Despite the above arrangement the applicant was required to continue paying rent.  By letter dated 10th June 2011 by the applicant to the privatization unit the applicant requested for review of the terms of the said offer on ground that the price at which the property had been offered was too high, and that the period for payment was inadequate.  The Privatization unit replied on 29th June 2011 and advised the applicant that the terms of offer were not negotiable.


In the meantime the applicant was given one week within which to accept the terms and conditions of the original offer, failing of which the offer would automatically stand revoked.  On 7th July 2011 the applicant accepted the offer and proposed a schedule of payment i.e. 12,000,000/= being 10% of the deposit to be paid on 7th July 2011, 20,000,000/= as full settlement of  10% deposit on 20th July 2011, 286,000,000/= as settlement of the full purchase price within six weeks by 31st August 2011.  The Privatization Unit accepted this offer by letter dated 13th July 2011.  It is however apparent that the applicant did not fully settle the 10% deposit as stipulated.  Instead, on his part, the applicant sought independent opinion about the valuation of the suit property from DFCU Bank which put the value at 265,000,000/=.  Another opinion from the Ag. Senior Land Management Officer put the value of the sit property at shs.190,000,000/=.  The latter opinion was made at the request of the IGG.  These latter valuations caused the applicant to complain that the Privatization Unit valuation was unfair.  The later valuations were done outside the terms of the agreement.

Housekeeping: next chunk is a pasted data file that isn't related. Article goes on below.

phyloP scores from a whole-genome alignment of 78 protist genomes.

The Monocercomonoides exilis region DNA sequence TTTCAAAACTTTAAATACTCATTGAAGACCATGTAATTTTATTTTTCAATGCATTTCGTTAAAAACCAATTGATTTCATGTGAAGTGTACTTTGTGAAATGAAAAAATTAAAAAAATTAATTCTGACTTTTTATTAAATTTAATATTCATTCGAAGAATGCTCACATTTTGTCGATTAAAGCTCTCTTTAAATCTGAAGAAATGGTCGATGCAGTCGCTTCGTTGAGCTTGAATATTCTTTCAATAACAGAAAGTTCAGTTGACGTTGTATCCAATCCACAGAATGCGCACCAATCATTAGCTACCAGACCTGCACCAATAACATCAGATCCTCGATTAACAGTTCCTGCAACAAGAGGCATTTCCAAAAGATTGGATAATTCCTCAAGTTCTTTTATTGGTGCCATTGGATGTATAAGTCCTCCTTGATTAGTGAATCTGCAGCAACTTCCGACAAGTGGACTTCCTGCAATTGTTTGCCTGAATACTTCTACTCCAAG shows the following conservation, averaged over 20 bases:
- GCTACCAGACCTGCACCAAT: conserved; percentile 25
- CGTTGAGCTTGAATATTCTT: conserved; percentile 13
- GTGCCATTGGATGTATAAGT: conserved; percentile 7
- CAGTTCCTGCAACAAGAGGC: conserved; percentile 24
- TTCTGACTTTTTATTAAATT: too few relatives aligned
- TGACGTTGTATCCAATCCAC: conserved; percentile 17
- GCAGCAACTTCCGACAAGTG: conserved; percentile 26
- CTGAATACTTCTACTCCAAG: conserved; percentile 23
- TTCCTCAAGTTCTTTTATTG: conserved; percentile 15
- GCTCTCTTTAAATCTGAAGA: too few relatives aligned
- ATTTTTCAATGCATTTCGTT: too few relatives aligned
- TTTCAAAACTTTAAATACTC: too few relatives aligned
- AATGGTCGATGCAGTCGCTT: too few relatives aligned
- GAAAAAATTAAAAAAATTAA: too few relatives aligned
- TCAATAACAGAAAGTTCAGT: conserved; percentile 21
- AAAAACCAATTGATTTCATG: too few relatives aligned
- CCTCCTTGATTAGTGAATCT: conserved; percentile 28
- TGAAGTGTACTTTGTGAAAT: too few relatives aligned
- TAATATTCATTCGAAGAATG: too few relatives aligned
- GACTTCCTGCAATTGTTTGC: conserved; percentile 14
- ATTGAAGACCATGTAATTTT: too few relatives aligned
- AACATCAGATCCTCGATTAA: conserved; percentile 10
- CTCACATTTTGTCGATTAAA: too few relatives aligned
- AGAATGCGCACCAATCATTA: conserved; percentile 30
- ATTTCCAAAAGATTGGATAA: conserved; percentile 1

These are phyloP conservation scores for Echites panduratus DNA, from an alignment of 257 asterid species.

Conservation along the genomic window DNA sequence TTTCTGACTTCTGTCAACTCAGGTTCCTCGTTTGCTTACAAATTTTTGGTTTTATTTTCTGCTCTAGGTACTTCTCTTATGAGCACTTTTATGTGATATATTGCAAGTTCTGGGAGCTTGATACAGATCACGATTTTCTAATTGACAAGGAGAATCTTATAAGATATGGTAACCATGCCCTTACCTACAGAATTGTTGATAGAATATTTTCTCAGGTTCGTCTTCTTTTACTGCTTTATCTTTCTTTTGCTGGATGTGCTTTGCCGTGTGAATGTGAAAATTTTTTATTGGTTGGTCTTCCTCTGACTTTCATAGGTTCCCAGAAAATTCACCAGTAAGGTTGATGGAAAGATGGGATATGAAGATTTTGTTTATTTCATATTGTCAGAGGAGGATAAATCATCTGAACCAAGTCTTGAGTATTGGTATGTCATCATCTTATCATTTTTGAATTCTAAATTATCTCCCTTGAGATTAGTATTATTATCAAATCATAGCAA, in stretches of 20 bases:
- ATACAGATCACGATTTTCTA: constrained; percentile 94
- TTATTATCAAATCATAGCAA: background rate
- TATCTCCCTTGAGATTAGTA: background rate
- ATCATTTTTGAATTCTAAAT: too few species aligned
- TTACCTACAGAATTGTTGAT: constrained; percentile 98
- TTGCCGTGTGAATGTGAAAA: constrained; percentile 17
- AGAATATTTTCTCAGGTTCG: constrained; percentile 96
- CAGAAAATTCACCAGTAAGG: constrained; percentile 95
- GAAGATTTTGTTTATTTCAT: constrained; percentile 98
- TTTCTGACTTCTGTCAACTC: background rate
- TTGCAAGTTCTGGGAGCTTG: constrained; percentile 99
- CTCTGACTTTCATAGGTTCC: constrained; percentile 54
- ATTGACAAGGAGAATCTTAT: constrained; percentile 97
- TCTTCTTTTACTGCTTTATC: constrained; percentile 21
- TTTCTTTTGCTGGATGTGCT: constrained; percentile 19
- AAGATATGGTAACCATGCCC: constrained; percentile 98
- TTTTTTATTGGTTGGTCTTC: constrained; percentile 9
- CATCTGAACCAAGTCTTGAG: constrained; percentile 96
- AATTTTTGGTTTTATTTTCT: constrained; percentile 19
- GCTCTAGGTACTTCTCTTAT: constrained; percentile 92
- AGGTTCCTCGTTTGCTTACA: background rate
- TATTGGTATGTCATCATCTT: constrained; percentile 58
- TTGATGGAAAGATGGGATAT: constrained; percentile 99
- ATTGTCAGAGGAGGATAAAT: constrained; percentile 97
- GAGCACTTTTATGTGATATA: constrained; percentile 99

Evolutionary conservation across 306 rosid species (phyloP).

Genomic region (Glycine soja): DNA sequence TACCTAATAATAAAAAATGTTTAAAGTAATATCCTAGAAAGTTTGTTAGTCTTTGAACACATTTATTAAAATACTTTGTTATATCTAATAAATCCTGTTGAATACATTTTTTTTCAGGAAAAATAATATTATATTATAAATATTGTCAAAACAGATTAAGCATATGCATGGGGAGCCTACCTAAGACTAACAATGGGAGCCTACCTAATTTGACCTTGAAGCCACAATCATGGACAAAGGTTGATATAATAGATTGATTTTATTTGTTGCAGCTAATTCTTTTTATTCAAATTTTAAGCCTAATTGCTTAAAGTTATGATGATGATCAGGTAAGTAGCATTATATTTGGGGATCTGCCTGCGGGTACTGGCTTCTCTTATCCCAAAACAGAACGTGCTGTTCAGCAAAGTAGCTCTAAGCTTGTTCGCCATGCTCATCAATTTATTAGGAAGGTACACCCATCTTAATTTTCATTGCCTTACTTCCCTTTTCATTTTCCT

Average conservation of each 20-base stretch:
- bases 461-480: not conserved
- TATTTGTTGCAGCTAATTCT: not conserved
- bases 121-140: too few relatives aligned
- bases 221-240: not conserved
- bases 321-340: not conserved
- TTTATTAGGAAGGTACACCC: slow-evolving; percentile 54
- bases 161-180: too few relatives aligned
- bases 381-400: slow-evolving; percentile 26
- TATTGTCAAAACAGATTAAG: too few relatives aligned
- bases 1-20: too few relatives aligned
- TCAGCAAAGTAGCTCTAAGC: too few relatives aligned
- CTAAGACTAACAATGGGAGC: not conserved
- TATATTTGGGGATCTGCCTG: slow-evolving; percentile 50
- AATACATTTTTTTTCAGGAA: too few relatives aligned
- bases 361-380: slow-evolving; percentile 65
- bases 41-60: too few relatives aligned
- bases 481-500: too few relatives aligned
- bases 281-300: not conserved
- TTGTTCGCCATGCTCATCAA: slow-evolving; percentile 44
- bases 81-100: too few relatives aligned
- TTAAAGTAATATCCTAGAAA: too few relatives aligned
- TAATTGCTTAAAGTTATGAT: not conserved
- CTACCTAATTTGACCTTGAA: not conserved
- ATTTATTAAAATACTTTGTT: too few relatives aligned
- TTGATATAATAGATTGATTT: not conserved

From the above background the issue which arises is when did the time for allowing a judicial review application arise?


I am in total agreement with learned counsel for the respondents that the time for filing this application arose as soon as the Privatization unit wrote to the applicant to say that the terms of offer were not negotiable.  This was on 29th June 2011.  That was the time when the grounds to support an application for Judicial review arose.  But again the applicant seemed not to have any problem with ultimatum then because he accepted the offer on those terms and he proposed a payment schedule as indicated above which was accepted by the privatization unit.  Had the applicant got a grievance then, he ought to have applied for Judicial Review within 3 months from 29th June 2011.